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Marya: Sandor, look at me. What do you see in my eyes?
Dracula's Daughter is a horror film from 1936 by Universal. It was the first sequel to the Bela Lugosi vehicle Dracula. Lugosi also appeared on some promotional stills, but he isn't featured in the actual film.
The film continues where the last one left off. Two constables stumble upon the corpses of Renfield and Count Dracula. They also meet Professor
Van Von Helsing who tells them what has happened. Baffled by his crazy story, they call in Scotland Yard for help. Threatened with execution or the madhouse, Van Von Helsing calls for old student of his, psychiatrist Dr. Jeffrey Garth, to help him clear himself.
At the same time, Countess Marya Zalenska, the title character, steals Count Dracula's body and burns it on a funeral pyre, hoping that she'll be set free from his vampiric influences and could begin a life as a normal woman. After this fails, she turns her attention to Dr. Garth, hoping that psychology is the way, despite the warnings of her servant Sandor.
The producers did their best to tone it down, but the film is still has some Les Yayness evident.
Was followed by Son of Dracula in 1943.
This film provides the examples of:
- All in the Eyes
- Answer Cut: See Inadvertent Entrance Cue, below.
- The Archer: Sandor starts firing arrows at Dr. Garth when he approaches Castle Dracula.
- Burn, Baby, Burn: Marya burns the count's corpse on a funeral pyre.
- Damsel in Distress: Janet during the final third of the film.
- Hard Work Montage: Shown when the police begin searching for the Countess
- Have a Gay Old Time: When the Head of Scotland Yard tells his man-servant that he is going hunting "vampires," the latter replies: "But I always understood you went after them with chequebooks, sir."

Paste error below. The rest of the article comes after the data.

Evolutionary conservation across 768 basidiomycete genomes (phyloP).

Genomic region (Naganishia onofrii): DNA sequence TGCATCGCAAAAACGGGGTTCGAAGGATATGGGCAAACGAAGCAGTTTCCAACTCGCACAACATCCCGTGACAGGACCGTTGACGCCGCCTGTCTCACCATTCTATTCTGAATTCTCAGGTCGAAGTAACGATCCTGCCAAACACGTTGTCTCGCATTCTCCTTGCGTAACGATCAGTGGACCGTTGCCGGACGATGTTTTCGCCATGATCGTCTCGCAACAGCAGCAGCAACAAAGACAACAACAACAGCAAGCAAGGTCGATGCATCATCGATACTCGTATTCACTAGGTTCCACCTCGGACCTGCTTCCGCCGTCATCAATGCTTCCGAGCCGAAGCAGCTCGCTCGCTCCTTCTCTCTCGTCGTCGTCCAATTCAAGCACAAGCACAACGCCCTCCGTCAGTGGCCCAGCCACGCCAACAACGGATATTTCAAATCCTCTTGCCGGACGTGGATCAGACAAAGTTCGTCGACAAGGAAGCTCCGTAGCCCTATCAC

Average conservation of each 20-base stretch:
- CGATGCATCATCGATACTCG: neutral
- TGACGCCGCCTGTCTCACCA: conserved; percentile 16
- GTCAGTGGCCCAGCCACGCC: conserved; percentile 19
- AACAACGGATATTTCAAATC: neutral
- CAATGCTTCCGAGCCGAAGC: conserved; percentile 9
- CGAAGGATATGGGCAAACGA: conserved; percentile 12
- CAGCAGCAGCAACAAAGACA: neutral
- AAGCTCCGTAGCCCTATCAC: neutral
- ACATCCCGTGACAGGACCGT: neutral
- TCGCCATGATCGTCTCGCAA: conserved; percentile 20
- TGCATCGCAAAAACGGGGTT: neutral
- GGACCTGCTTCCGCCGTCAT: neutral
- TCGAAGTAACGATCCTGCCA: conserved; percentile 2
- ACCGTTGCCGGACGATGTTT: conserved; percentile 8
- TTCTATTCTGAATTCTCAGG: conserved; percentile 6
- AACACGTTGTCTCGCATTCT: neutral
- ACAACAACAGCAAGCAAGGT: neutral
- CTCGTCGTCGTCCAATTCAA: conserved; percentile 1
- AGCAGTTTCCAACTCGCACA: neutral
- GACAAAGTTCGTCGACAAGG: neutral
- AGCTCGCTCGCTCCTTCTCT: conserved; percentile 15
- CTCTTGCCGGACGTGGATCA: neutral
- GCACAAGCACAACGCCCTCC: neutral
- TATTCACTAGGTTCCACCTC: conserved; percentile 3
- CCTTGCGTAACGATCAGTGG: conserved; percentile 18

- Wouldn't that qualify more as Getting Crap Past the Radar?
- Honor Before Reason:
VanVon Helsing insists telling the truth about Dracula's death, even risking being sentenced to execution or an asylum.
- I Do Not Drink Wine: But tea is fine.
- Inadvertent Entrance Cue: When Dr. Jeffrey Garth asks the question, "What could have made those two small puncture marks over the jugular vein?", a maid announces: "Countess Zalenska!"
- Impersonating an Officer: Dr. Garth poses as a Scotland Yard operative at one point.
- Lesbian Vampire: Probably the original cinematic example.
- Love Triangle: Among Janet, Dr. Garth, and Marya.
- Mind Control Device: Marya's ring.
- My Nayme Is
- Our Vampires Are Different
- Punctuated Pounding
- Purple Prose: Marya, burning her "father's" body:
"Unto Adonai and Astaroth, into the keeping of the lords of the flame and lower pits, I consign this body, to be for evermore consumed in this purging fire. Be thou exorcised, o Dracula, and may thy body, long undead, find destruction throughout eternity in the name of thy dark unholy Master.”
- The Renfield: Sandor.
- Sassy Secretary: Janet.
- Scream Discretion Shot
- The Shrink: Our hero.
- Those Two Guys: Cowardly constable Albert and his superior, Sgt. Hawkins, who provide some comic relief early in the film.
- Title Drop
Marya: "Yes. I am Dracula's daughter."
- Tragic Monster
- Upperclass Twit: Garth's friend, Sir Aubrey
- The Von Trope Family: As you can tell by now, Van Helsing's name is inexplicably turned into Von Helsing.
- Woman in Black: Marya.
- You're Insane!: Dr. Garth says this to Marya when she says that she has kidnapped Janet to enlist his aid.
- You Would Make a Great Model: Marya invites a pretty young girl to model for a portrait and then attacks her.